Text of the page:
INFORMATIONAL BULLETIN NO. 37-06-DES

DISTRICT ENVIRONMENTAL SERVICES DIVISION

 SAFE HANDLING OF WATERMELONS, CANTALOUPES, AND OTHER PRODUCE

 Fresh fruit should be an important part of our daily diets. Our markets carry a wide array of fruits all year long. But there are some important steps you should be taking to ensure that your health is not jeopardized. Fresh produce can cause food borne illnesses if not handled properly. Many fruits and vegetables are grown on the ground where they can come in contact with animal or human waste. They can also be contaminated by food workers with poor personal hygiene or improperly cleaned containers. 

Following the steps outlined in this bulletin will greatly reduce your chances of becoming ill from fruits and vegetables. 

  1. Wash outer surfaces of all produce in clean water even if you don’t normally eat the skin (melons, oranges, etc.). It is best to wash them just prior to eating.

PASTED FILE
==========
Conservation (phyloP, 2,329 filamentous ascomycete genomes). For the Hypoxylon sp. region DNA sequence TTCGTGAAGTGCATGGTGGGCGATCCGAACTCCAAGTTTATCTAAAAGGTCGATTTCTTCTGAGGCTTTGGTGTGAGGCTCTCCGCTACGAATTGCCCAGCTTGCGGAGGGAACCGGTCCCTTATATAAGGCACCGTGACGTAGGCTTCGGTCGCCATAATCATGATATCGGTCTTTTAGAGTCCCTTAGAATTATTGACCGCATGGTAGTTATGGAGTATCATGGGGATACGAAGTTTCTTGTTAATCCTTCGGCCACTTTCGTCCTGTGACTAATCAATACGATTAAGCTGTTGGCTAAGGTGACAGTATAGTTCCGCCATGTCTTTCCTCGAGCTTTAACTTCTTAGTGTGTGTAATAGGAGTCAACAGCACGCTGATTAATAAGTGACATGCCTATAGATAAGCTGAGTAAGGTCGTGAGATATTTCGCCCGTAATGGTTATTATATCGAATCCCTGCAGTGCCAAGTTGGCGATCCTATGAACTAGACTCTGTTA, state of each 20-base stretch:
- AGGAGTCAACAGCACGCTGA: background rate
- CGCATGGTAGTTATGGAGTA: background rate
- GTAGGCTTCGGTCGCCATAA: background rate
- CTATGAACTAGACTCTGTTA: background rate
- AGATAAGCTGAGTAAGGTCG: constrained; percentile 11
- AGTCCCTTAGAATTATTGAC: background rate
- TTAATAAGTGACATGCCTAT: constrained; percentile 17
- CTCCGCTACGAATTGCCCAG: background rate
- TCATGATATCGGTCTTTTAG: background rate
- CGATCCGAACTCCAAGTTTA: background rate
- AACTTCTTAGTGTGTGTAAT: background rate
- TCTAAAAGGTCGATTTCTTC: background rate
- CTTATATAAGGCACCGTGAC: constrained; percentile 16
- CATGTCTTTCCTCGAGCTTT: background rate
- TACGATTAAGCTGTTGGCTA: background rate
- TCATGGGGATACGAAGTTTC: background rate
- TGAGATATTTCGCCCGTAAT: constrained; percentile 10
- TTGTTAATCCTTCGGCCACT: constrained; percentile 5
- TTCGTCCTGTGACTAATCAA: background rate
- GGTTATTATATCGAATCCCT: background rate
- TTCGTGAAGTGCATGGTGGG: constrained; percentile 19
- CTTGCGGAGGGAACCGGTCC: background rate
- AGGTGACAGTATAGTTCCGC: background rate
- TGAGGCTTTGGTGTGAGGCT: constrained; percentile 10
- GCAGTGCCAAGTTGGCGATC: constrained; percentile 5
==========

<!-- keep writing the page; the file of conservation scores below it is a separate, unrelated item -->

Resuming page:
2. Use a vegetable brush to clean produce especially cantaloupe because of the texture of the skin.
  3. Thoroughly wash your hands with soap and water prior to cutting all produce.
  4. Wash, rinse, and sanitize all cutting boards before and after cutting produce. Sanitize by using one teaspoon of bleach in one quart of water. Do not rinse sanitizer off. Use separate cutting boards for raw meats and produce.
  5. Wash rinse, and sanitize all cutting utensils before and after use.
  6. Cut produce should be stored in covered containers inside a refrigerator at 41°F, and discarded after 7 days.
  7. Discard any cut produce items that have been out of the refrigerator for more than 4 hours.  

QUESTIONS?

Contact the nearest Environmental Health office in your area.

 

 *Document available in an alternate format upon request 

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